Strategy adopted by business law firms in Africa
In an increasingly global world where international strategy is more and more im- portant, developing a presence on the African continent has become an attractive prop- osition for business law firms. Indeed, both independent French and Belgian law firms as well as international law firms are showing ever greater interest in Africa.
In spite of the uncertainties and crises which continue to affect the African continent (political instability, the war in Mali, the lack of infrastructure, lasting poverty,...), several factors account for the continent's strong growth potential and its attractiveness in the eyes of foreign investors and the law firms which represent them.
- Firstly, Africa benefits from exceptionally abundant natural resources (minerals, metals, oil and gas,...).
10% of the world's oil resources and 40% of the world's gold deposits are thought to be found in Sub- Saharan Africa. In addition, more than 60% of the world 's uncultivated arable land is in Africa
- The African continent has also become a relocation area with low-cost labor, as well as a gigantic consum- er market for goods and services boosted by dynamic population growth and an ever-growing urbanization rate (approximately 40%). There are currently
1.07 billion inhabitants in Africa (including 200 mil-
lion aged 15 to 24), and the continent is expected to represent 20% of the world population by 2020. Total revenues for the consumer products sector should grow by 400 billion dollars between now and 2020. A new 100 million-strong middle class is emerging, creating unique opportunities for foreign investors and companies.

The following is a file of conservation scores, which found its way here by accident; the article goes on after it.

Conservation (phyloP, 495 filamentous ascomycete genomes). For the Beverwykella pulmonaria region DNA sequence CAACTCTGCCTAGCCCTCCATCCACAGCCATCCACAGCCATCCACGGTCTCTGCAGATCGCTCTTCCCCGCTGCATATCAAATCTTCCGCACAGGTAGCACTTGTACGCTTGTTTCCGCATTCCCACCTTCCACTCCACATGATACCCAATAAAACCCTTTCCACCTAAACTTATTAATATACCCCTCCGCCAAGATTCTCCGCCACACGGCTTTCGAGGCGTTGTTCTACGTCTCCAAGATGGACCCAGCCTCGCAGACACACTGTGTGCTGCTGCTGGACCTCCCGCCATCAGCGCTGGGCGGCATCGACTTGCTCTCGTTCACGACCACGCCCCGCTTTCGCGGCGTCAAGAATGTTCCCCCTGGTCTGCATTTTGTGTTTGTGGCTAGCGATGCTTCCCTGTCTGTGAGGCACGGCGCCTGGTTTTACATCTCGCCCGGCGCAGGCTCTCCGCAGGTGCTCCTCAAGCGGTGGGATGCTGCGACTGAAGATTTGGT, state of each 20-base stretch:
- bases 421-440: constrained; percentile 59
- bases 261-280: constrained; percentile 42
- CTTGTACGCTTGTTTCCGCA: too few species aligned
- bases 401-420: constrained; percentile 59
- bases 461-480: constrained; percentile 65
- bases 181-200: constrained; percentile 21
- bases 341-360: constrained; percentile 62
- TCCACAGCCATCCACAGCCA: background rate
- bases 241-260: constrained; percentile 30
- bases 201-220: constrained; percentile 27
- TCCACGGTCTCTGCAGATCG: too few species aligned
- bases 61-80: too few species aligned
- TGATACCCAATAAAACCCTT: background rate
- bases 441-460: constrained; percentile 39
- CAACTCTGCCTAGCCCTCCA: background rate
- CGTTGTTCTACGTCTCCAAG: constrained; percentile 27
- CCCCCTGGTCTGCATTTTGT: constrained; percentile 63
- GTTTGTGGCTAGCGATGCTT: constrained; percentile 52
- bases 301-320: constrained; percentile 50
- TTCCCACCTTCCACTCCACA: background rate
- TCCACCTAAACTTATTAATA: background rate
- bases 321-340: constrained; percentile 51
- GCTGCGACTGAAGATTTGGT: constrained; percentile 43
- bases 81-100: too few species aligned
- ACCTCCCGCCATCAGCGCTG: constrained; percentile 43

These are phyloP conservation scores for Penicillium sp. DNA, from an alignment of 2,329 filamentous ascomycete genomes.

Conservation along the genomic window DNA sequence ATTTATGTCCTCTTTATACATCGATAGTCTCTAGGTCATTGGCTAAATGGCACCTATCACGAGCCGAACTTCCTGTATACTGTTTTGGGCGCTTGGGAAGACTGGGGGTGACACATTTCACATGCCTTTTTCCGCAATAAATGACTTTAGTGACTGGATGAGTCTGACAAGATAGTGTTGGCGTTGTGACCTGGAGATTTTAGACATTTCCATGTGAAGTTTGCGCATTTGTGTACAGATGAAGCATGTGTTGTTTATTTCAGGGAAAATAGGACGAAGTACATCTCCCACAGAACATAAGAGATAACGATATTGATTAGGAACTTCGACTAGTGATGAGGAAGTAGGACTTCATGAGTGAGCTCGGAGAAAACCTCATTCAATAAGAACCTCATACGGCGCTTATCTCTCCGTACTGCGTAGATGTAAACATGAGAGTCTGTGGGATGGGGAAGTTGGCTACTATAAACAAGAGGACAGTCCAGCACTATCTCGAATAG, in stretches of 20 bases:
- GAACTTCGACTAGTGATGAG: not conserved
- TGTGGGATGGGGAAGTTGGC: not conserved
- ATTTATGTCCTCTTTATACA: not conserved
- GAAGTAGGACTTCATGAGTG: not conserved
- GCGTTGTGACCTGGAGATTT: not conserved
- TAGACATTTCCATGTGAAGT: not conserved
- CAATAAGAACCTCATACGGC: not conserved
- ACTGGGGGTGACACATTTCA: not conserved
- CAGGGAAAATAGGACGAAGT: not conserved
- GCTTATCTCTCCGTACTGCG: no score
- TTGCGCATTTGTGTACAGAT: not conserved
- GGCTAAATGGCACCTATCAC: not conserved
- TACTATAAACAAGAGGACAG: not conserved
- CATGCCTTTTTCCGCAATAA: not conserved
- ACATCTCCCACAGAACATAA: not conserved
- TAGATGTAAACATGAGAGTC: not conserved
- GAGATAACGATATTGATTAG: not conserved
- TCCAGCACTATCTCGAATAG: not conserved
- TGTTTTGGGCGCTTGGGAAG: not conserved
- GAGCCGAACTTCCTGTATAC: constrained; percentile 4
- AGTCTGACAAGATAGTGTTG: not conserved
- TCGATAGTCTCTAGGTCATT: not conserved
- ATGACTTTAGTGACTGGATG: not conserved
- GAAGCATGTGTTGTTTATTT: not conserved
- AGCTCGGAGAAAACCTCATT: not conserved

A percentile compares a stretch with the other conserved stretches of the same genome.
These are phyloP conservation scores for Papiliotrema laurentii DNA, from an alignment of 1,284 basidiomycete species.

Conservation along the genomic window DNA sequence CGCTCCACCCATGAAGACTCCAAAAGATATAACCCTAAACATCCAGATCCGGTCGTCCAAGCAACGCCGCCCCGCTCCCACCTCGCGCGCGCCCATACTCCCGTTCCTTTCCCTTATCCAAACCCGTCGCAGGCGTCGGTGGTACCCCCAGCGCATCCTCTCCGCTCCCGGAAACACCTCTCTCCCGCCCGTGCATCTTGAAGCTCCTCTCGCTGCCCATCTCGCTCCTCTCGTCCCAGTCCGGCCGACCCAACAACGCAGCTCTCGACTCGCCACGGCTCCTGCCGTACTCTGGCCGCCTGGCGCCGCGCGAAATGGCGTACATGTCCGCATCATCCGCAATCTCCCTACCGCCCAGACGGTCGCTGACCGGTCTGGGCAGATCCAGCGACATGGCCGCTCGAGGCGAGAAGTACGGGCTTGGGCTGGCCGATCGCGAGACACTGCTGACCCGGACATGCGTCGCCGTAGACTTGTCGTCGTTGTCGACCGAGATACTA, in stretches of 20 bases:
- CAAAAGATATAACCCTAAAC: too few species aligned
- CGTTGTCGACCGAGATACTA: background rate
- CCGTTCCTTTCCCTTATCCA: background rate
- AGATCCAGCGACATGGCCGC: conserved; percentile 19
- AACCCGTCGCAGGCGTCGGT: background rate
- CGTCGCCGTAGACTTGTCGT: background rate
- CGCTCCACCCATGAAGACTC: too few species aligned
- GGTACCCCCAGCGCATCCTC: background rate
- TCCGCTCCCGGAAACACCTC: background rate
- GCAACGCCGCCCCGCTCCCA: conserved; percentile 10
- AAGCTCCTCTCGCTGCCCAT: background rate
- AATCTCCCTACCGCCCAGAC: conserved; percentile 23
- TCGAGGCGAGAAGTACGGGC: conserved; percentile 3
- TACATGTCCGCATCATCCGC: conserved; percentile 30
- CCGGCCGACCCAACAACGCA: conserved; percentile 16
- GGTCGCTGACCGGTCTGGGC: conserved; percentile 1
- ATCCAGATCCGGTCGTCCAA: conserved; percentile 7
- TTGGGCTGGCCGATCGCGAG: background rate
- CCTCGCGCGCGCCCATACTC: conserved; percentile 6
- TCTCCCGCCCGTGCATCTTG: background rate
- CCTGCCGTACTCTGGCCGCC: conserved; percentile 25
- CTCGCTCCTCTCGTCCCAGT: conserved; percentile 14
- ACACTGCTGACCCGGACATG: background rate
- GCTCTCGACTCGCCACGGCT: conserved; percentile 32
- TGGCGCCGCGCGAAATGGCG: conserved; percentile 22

- Average growth in Sub-Saharan Africa currently ex- ceeds 5%, while the growing number of economic reforms is helping to create a favorable context for foreign investments. Other equally important factors, such as the diversification of economies and the pro- gress of new technologies, explain foreign law firms' attraction to this continent.
European, American and Asian companies have made no mistake in choosing to make substantial investments in Afri- ca, where there is fierce competition. For example, Nestlé is due to invest 1.5 billion dollars in Africa before 2015, while Coca-Cola will invest 12 billion dollars by 2020, and Total has established its presence in no less than 11 Sub-Saharan countries.
Additionally, in 2013, seven African States (Angola, South Africa, Democratic Republic of the Congo, Tanzania, Kenya and Zambia) are considering creating State investment funds which will enable them to lessen the impact of raw material price variations. A dozen or so State investment funds have been created in Africa since 2005 (notably in Libya, Algeria, Sudan, Namibia, Mauritania, Gabon).
The attractiveness of Africa is also reflected in the interest shown by foreign investors in the African bond and equity markets. The valuation of African assets is in fact extremely attractive (particularly in South Africa, where the equity mar- ket capitalizes 900 billion dollars, and also in Nigeria), in comparison with their counterparts from other regions of the world. The Fed, the European Central Bank as well as other major central banks are injecting a significant amount of cash into the financial systems, part of which is being invest- ed in the African equity markets.
For example, Carlyle, a major private equity firm, made its first investment in Africa in 2012 (where it invested in an agricultural commodities broker); this was also the case for Wendel, which bought a 25% stake in an African telecommu- nications towers manager in October 2012. In addition, the "Big Four" have strengthened their presence on the African continent. This is yet another indication of Africa's growing attraction for investors.